Sunday, October 17, 2010

Two Slashers and an Advertising Company: In Likelihood of Confusion, Actual Confusion of Plaintiff’s Customers and Type of Mark are the Most Important Factors

Caliber Automotive Liquidators, Inc. v. Premier Chrysler, Jeep, Dodge, LLC, 605 F.3d 931, 94 U.S.P.Q.2d 1866, 22 Fla. L. Weekly Fed. C 763 (11th Cir.(Ga.), May 07, 2010) (NO. 08-16179)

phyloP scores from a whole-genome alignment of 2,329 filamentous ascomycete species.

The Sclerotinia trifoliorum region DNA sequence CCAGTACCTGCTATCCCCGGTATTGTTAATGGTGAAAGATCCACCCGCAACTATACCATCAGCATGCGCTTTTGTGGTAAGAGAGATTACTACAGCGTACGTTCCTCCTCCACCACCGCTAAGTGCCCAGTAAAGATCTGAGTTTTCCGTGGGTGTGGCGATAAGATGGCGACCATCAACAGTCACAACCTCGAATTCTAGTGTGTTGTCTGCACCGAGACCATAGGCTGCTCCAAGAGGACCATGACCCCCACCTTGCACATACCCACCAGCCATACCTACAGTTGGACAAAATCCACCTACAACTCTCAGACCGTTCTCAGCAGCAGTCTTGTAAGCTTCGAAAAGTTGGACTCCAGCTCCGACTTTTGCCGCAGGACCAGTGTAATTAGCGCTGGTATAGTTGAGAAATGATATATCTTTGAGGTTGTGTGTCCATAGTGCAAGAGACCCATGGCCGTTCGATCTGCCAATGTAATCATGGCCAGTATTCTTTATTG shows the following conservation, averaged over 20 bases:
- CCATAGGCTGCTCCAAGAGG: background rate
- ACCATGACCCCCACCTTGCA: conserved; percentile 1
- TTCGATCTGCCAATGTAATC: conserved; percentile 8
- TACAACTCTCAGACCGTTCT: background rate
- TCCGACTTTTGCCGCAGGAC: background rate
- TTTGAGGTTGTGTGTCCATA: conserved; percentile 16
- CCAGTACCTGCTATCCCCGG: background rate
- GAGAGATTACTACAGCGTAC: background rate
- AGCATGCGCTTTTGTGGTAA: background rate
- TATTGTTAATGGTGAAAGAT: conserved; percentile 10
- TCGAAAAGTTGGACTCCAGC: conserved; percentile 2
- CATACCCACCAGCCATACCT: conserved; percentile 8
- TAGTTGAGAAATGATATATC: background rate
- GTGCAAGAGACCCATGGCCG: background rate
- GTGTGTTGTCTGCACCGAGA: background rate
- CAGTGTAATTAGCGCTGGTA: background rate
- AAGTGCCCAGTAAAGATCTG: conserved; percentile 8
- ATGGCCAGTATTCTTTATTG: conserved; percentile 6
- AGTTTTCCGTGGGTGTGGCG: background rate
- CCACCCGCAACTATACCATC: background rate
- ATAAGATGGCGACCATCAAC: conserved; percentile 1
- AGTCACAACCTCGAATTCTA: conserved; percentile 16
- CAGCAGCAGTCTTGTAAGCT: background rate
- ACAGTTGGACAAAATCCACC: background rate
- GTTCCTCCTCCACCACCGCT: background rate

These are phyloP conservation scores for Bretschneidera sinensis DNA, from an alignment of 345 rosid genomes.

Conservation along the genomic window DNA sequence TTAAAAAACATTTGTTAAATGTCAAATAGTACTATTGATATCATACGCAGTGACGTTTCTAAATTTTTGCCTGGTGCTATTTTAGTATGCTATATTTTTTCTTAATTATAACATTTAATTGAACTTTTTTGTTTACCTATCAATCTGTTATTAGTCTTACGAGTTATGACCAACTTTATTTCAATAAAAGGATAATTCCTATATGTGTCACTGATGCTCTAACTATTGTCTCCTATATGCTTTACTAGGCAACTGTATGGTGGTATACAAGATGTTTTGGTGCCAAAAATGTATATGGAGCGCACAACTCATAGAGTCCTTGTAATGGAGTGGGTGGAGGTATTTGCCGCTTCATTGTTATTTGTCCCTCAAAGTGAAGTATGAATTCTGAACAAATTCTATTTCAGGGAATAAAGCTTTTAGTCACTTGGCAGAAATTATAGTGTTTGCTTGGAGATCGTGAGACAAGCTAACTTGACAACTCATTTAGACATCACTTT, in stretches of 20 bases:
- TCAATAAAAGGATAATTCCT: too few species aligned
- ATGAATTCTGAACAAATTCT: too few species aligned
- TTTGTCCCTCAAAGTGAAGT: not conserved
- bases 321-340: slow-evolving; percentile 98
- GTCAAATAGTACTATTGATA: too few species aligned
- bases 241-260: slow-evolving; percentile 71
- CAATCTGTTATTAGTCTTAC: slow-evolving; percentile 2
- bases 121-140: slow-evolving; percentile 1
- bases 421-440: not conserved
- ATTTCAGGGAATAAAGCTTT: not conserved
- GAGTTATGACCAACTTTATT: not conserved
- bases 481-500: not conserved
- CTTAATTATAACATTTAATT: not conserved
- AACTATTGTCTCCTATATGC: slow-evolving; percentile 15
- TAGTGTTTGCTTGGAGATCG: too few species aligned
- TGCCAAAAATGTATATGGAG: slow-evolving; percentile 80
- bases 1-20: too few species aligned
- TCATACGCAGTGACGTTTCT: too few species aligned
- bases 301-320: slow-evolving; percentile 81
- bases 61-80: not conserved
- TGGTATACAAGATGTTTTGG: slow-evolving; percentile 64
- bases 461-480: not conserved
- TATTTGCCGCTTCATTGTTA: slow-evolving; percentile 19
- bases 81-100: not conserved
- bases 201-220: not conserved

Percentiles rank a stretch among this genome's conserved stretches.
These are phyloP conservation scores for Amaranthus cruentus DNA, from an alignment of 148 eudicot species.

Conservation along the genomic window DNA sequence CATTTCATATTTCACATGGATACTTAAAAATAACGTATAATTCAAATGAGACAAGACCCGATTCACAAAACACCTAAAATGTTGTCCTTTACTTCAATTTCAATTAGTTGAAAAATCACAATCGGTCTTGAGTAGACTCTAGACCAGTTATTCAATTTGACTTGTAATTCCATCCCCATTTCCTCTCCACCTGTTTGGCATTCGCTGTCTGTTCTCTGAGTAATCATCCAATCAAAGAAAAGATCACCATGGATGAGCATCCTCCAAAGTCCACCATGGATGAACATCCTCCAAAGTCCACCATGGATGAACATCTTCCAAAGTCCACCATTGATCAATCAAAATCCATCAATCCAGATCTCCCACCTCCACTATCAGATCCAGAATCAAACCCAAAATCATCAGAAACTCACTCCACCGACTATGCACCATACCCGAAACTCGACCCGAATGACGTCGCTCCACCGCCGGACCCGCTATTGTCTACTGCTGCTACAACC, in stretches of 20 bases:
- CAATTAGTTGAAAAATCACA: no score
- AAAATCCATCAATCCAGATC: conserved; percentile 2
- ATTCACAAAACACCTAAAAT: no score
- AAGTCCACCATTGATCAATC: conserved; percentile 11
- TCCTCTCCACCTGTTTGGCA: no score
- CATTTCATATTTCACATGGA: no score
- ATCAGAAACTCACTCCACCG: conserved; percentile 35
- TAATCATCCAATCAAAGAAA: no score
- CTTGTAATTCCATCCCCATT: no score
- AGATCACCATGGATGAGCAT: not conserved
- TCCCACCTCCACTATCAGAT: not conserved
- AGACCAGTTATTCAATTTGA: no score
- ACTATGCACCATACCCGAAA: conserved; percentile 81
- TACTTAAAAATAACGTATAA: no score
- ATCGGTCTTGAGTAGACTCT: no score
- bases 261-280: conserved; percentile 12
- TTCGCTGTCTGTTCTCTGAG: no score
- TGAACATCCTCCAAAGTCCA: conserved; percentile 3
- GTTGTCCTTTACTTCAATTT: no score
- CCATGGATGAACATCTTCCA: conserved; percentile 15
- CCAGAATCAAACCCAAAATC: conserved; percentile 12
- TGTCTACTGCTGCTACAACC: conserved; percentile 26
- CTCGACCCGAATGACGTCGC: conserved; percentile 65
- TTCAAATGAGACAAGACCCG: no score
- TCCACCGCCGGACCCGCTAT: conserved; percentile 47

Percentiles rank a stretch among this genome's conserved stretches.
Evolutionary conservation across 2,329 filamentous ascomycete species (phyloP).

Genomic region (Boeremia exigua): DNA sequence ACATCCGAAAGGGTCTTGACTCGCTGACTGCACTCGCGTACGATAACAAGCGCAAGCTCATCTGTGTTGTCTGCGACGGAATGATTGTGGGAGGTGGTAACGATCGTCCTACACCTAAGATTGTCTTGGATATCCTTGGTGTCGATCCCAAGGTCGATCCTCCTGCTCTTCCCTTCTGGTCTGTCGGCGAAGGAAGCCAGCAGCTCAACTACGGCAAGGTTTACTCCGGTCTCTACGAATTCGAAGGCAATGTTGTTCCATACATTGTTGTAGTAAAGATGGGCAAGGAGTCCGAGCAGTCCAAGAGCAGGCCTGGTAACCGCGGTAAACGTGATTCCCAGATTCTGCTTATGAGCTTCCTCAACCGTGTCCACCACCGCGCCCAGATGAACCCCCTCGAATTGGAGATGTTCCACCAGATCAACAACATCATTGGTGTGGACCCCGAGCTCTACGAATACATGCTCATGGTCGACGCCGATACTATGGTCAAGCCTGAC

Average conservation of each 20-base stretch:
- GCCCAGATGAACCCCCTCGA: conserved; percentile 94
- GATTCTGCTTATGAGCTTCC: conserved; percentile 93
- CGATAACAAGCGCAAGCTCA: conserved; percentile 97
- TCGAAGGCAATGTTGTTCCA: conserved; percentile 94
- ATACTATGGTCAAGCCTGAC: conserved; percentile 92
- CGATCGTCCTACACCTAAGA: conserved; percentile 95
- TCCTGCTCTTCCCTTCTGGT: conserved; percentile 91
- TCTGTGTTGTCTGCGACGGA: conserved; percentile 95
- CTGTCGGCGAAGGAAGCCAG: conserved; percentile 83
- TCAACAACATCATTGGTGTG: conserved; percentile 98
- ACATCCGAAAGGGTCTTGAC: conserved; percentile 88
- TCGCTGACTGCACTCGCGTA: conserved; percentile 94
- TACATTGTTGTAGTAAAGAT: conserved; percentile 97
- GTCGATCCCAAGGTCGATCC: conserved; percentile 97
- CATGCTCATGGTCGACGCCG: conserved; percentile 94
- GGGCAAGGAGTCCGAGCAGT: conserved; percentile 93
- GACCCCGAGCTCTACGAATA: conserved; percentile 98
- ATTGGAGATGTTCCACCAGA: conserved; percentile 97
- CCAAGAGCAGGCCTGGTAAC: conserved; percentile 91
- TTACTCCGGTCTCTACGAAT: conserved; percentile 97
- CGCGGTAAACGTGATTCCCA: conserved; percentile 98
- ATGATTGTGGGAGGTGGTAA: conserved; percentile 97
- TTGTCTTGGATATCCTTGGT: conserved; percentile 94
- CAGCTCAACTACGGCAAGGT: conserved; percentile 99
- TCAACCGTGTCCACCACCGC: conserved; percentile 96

Caliber Automotive Liquidators, Inc. service mark owner of “Slash-It! Sales Event” provides advertising and promotions to car dealerships. Premier Automotive Group is a car dealership that makes its own promotional infomercial called the “Slasher Show”. Caliber sued Premier for trademark infringement based on it use of “Slasher” words in its promotion of car super sales. Caliber appealed a judgment for Premier in the North District of Georgia. The Appeals Court held that genuine issues of material fact existed as to strength of owner's “slasher” service marks, the actual confusion amongst the relevant consumer class, and likelihood of confusion. The Appeals court found that the actual confusion of actual customers of Caliber weighed very heavily in favor of finding an overall likelihood of confusion. Although the district court found that the Slash-It! Sales Event mark was descriptive, the district court erred in not recognizing that the marks also achieved federal incontestable status, and thus were entitled to strong protection. Moreover, Premier does not point to evidence to counter the evidence of confusion. The Appeals court stated, “the test [is] not whether the goods could be distinguished ... but whether the goods are so related in the minds of consumers that they get the sense that a single producer is likely to put out both goods Caliber has presented sufficient evidence of the strength of its marks and of actual confusion amongst the. The Appeals court reversed and remanded on the Federal issues.

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